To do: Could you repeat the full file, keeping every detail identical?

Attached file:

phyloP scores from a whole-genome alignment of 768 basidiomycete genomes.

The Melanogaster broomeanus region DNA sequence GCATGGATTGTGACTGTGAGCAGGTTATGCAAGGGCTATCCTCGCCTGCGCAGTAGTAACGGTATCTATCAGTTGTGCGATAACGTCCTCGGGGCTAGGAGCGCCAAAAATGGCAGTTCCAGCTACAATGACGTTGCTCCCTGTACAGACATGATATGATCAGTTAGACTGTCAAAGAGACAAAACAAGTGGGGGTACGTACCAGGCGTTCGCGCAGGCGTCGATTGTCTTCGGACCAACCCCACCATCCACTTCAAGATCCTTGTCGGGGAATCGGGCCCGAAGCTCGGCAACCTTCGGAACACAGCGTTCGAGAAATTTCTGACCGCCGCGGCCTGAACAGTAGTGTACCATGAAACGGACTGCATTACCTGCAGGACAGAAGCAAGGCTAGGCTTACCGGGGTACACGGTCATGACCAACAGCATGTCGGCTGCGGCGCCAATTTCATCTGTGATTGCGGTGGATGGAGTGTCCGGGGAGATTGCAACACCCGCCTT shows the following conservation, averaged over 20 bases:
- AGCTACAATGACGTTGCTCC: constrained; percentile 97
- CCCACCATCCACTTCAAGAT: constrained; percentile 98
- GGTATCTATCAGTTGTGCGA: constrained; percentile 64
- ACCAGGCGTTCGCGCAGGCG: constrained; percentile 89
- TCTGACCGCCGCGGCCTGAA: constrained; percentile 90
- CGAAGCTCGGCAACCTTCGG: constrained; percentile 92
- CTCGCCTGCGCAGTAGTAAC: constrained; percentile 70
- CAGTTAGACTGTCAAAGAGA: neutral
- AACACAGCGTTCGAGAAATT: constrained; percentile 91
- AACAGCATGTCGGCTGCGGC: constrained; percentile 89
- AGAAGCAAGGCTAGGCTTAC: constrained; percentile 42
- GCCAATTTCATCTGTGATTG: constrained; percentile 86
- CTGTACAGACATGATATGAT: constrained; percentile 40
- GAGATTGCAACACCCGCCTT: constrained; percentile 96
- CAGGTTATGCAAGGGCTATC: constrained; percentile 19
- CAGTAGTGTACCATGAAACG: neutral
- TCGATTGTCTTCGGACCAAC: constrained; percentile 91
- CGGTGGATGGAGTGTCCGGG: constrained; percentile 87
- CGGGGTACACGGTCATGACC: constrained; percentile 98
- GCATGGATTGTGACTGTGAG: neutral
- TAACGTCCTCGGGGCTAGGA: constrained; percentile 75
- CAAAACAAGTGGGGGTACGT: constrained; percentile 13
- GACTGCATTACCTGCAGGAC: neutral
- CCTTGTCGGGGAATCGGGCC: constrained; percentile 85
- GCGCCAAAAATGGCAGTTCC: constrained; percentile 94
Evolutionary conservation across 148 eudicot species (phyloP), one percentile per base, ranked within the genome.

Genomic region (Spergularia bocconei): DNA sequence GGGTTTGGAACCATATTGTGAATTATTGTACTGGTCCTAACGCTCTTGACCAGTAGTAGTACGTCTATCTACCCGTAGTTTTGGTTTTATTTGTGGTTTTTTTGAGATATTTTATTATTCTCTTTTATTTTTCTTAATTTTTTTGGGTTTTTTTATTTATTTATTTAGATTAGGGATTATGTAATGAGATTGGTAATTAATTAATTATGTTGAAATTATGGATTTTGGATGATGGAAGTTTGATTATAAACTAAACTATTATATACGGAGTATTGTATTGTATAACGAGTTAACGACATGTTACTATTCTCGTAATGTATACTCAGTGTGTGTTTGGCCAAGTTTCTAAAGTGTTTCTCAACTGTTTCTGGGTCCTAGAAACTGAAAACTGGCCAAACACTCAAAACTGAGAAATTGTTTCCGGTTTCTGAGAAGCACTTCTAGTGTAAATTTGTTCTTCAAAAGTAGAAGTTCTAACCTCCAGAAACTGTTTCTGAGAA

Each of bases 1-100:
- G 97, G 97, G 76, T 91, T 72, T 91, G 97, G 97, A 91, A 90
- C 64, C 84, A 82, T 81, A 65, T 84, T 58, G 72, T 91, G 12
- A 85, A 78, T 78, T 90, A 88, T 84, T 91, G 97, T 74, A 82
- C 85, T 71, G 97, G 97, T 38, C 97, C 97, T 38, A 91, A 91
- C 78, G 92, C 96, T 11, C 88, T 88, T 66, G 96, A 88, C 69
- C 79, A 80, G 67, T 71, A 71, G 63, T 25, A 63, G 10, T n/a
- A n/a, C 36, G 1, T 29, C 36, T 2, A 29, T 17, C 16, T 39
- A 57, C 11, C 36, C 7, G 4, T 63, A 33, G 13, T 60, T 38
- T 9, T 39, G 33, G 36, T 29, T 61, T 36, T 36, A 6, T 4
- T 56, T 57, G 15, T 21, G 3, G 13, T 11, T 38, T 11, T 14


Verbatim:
phyloP scores from a whole-genome alignment of 768 basidiomycete genomes.

The Melanogaster broomeanus region DNA sequence GCATGGATTGTGACTGTGAGCAGGTTATGCAAGGGCTATCCTCGCCTGCGCAGTAGTAACGGTATCTATCAGTTGTGCGATAACGTCCTCGGGGCTAGGAGCGCCAAAAATGGCAGTTCCAGCTACAATGACGTTGCTCCCTGTACAGACATGATATGATCAGTTAGACTGTCAAAGAGACAAAACAAGTGGGGGTACGTACCAGGCGTTCGCGCAGGCGTCGATTGTCTTCGGACCAACCCCACCATCCACTTCAAGATCCTTGTCGGGGAATCGGGCCCGAAGCTCGGCAACCTTCGGAACACAGCGTTCGAGAAATTTCTGACCGCCGCGGCCTGAACAGTAGTGTACCATGAAACGGACTGCATTACCTGCAGGACAGAAGCAAGGCTAGGCTTACCGGGGTACACGGTCATGACCAACAGCATGTCGGCTGCGGCGCCAATTTCATCTGTGATTGCGGTGGATGGAGTGTCCGGGGAGATTGCAACACCCGCCTT shows the following conservation, averaged over 20 bases:
- AGCTACAATGACGTTGCTCC: constrained; percentile 97
- CCCACCATCCACTTCAAGAT: constrained; percentile 98
- GGTATCTATCAGTTGTGCGA: constrained; percentile 64
- ACCAGGCGTTCGCGCAGGCG: constrained; percentile 89
- TCTGACCGCCGCGGCCTGAA: constrained; percentile 90
- CGAAGCTCGGCAACCTTCGG: constrained; percentile 92
- CTCGCCTGCGCAGTAGTAAC: constrained; percentile 70
- CAGTTAGACTGTCAAAGAGA: neutral
- AACACAGCGTTCGAGAAATT: constrained; percentile 91
- AACAGCATGTCGGCTGCGGC: constrained; percentile 89
- AGAAGCAAGGCTAGGCTTAC: constrained; percentile 42
- GCCAATTTCATCTGTGATTG: constrained; percentile 86
- CTGTACAGACATGATATGAT: constrained; percentile 40
- GAGATTGCAACACCCGCCTT: constrained; percentile 96
- CAGGTTATGCAAGGGCTATC: constrained; percentile 19
- CAGTAGTGTACCATGAAACG: neutral
- TCGATTGTCTTCGGACCAAC: constrained; percentile 91
- CGGTGGATGGAGTGTCCGGG: constrained; percentile 87
- CGGGGTACACGGTCATGACC: constrained; percentile 98
- GCATGGATTGTGACTGTGAG: neutral
- TAACGTCCTCGGGGCTAGGA: constrained; percentile 75
- CAAAACAAGTGGGGGTACGT: constrained; percentile 13
- GACTGCATTACCTGCAGGAC: neutral
- CCTTGTCGGGGAATCGGGCC: constrained; percentile 85
- GCGCCAAAAATGGCAGTTCC: constrained; percentile 94
Evolutionary conservation across 148 eudicot species (phyloP), one percentile per base, ranked within the genome.

Genomic region (Spergularia bocconei): DNA sequence GGGTTTGGAACCATATTGTGAATTATTGTACTGGTCCTAACGCTCTTGACCAGTAGTAGTACGTCTATCTACCCGTAGTTTTGGTTTTATTTGTGGTTTTTTTGAGATATTTTATTATTCTCTTTTATTTTTCTTAATTTTTTTGGGTTTTTTTATTTATTTATTTAGATTAGGGATTATGTAATGAGATTGGTAATTAATTAATTATGTTGAAATTATGGATTTTGGATGATGGAAGTTTGATTATAAACTAAACTATTATATACGGAGTATTGTATTGTATAACGAGTTAACGACATGTTACTATTCTCGTAATGTATACTCAGTGTGTGTTTGGCCAAGTTTCTAAAGTGTTTCTCAACTGTTTCTGGGTCCTAGAAACTGAAAACTGGCCAAACACTCAAAACTGAGAAATTGTTTCCGGTTTCTGAGAAGCACTTCTAGTGTAAATTTGTTCTTCAAAAGTAGAAGTTCTAACCTCCAGAAACTGTTTCTGAGAA

Each of bases 1-100:
- G 97, G 97, G 76, T 91, T 72, T 91, G 97, G 97, A 91, A 90
- C 64, C 84, A 82, T 81, A 65, T 84, T 58, G 72, T 91, G 12
- A 85, A 78, T 78, T 90, A 88, T 84, T 91, G 97, T 74, A 82
- C 85, T 71, G 97, G 97, T 38, C 97, C 97, T 38, A 91, A 91
- C 78, G 92, C 96, T 11, C 88, T 88, T 66, G 96, A 88, C 69
- C 79, A 80, G 67, T 71, A 71, G 63, T 25, A 63, G 10, T n/a
- A n/a, C 36, G 1, T 29, C 36, T 2, A 29, T 17, C 16, T 39
- A 57, C 11, C 36, C 7, G 4, T 63, A 33, G 13, T 60, T 38
- T 9, T 39, G 33, G 36, T 29, T 61, T 36, T 36, A 6, T 4
- T 56, T 57, G 15, T 21, G 3, G 13, T 11, T 38, T 11, T 14